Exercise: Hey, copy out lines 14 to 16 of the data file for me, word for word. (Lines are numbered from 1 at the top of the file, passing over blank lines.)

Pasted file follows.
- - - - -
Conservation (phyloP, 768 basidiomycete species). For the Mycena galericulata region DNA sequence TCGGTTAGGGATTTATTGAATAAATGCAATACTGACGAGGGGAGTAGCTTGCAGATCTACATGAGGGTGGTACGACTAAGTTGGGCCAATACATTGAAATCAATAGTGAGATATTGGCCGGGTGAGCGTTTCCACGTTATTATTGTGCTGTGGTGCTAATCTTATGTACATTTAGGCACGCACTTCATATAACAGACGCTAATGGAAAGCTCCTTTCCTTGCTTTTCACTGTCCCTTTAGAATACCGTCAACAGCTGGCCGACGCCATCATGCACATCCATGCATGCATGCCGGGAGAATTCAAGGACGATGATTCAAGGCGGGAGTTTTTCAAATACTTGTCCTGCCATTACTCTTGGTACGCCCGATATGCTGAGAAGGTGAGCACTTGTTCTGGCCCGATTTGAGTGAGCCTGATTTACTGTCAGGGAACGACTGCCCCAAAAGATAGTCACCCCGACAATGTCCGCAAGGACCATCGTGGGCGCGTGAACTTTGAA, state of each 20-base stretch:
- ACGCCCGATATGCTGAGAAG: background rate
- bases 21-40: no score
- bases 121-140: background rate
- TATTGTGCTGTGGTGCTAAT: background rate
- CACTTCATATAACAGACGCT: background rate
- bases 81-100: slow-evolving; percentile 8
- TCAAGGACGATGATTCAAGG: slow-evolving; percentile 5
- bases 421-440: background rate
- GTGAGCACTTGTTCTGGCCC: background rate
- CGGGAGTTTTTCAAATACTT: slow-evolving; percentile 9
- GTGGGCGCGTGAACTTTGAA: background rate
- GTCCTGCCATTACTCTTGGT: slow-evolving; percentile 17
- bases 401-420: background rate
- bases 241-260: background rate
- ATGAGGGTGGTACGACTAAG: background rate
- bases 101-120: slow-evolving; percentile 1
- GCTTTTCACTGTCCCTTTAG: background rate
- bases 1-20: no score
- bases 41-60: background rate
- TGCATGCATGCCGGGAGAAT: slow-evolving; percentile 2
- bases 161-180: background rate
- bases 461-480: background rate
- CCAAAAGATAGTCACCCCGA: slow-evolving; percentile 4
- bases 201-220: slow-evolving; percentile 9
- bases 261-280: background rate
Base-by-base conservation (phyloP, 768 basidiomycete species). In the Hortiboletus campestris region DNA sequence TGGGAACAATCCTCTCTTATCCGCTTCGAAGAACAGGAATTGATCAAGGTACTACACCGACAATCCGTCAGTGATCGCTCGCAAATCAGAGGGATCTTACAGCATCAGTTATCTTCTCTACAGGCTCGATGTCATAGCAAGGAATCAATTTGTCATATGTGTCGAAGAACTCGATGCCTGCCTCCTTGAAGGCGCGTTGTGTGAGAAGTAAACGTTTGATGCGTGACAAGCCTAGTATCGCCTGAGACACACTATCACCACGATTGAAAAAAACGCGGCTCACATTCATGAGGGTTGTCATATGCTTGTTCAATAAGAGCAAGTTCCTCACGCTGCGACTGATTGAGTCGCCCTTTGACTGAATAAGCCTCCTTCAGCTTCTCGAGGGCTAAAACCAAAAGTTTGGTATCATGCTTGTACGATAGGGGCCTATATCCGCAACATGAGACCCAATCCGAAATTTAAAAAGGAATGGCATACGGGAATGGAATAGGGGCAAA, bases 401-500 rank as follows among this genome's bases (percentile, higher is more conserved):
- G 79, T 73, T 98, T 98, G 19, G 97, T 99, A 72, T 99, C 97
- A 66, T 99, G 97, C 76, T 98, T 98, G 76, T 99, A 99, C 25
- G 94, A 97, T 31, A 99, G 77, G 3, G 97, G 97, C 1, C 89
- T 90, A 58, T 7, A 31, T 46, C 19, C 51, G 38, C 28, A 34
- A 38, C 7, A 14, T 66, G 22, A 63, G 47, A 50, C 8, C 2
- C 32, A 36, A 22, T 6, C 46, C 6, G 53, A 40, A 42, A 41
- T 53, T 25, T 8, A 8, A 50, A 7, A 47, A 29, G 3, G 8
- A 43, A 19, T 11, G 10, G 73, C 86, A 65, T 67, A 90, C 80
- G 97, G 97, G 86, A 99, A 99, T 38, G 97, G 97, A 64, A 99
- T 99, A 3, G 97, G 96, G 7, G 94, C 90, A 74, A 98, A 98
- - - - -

- bases 401-420: background rate
- bases 241-260: background rate
- ATGAGGGTGGTACGACTAAG: background rate